Our first week of summer library programs are over, but there is still time to sign your kids ages 5 through completing 5th grade up for our July sessions. Also, on June 11th at 1:15 pm Smoky Hills PBS will be at the library to do a program for the younger kids. Call the library if you’d like to come.
The opening song in the musical Oklahoma may sing about corn being as high as an elephant’s eye in that state, but the crop is grown all over the Midwest. Midwest Maize: How Corn Shaped the U.S. Heartland by Cynthia Clampitt takes a historical look at how the cultivation of the crop has shaped the center of the United States. The history of corn starts probably near 8000 BC in Mexico or possibly Central America where a while a local wild grass was domesticated. It is estimated that by 500 AD corn had become so widespread in the Americas that it was being grown as far north as New York State. After Colombus’ famous voyage to the western hemisphere maize was carried back first to Spain, then to India and the rest of the world.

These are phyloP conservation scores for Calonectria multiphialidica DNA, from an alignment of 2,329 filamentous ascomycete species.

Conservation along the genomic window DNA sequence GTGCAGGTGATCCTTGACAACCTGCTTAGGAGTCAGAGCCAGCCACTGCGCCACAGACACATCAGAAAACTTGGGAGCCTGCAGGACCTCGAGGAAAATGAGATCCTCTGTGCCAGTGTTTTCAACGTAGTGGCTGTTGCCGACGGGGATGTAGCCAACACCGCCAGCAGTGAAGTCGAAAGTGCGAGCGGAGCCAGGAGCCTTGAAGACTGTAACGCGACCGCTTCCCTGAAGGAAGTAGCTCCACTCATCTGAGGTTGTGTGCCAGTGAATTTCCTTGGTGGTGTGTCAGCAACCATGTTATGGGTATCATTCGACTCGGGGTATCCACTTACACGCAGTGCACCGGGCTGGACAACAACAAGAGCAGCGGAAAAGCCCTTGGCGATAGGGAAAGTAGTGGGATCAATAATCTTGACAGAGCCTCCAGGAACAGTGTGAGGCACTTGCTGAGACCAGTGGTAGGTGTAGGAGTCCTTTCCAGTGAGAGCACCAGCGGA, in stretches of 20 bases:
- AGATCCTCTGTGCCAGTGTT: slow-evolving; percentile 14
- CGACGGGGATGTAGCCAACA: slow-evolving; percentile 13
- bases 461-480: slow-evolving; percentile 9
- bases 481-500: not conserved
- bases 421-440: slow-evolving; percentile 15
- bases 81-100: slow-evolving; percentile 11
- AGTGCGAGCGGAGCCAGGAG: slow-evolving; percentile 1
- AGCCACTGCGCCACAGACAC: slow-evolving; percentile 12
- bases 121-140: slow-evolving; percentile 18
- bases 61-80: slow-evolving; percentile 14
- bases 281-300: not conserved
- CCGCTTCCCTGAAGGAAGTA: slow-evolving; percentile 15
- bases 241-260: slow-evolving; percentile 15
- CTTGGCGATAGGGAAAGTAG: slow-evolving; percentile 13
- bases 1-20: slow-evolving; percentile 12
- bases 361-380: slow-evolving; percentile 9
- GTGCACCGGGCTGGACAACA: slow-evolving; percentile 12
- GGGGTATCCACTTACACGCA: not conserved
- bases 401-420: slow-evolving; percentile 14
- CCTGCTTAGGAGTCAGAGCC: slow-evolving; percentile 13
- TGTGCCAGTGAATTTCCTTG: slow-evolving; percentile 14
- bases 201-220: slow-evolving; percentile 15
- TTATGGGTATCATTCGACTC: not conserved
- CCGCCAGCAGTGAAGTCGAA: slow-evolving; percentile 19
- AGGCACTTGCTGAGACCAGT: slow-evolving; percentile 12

Other chapters in the book focus on corn throughout the years and the influence on transportation, the creation of cities in the United States, the use of corn as a feed crop, and an entire chapter devoted solely to popcorn. Finally the author looks at the future of corn in terms of ethanol production, genetic modification, and a growing shortage of farmers. There are several recipes at the back as well as recommendations for where to find good quality cornmeal.
This book was published by the University of Illinois press and is a very well researched yet readable overview of corn in the US.
You can get the book reviewed here and more great titles to watch, read, listen to, or play with at the Port Library at 1718 N. Hersey in Beloit. This is director Rachel Malay, saying “Thanks for checking us out!”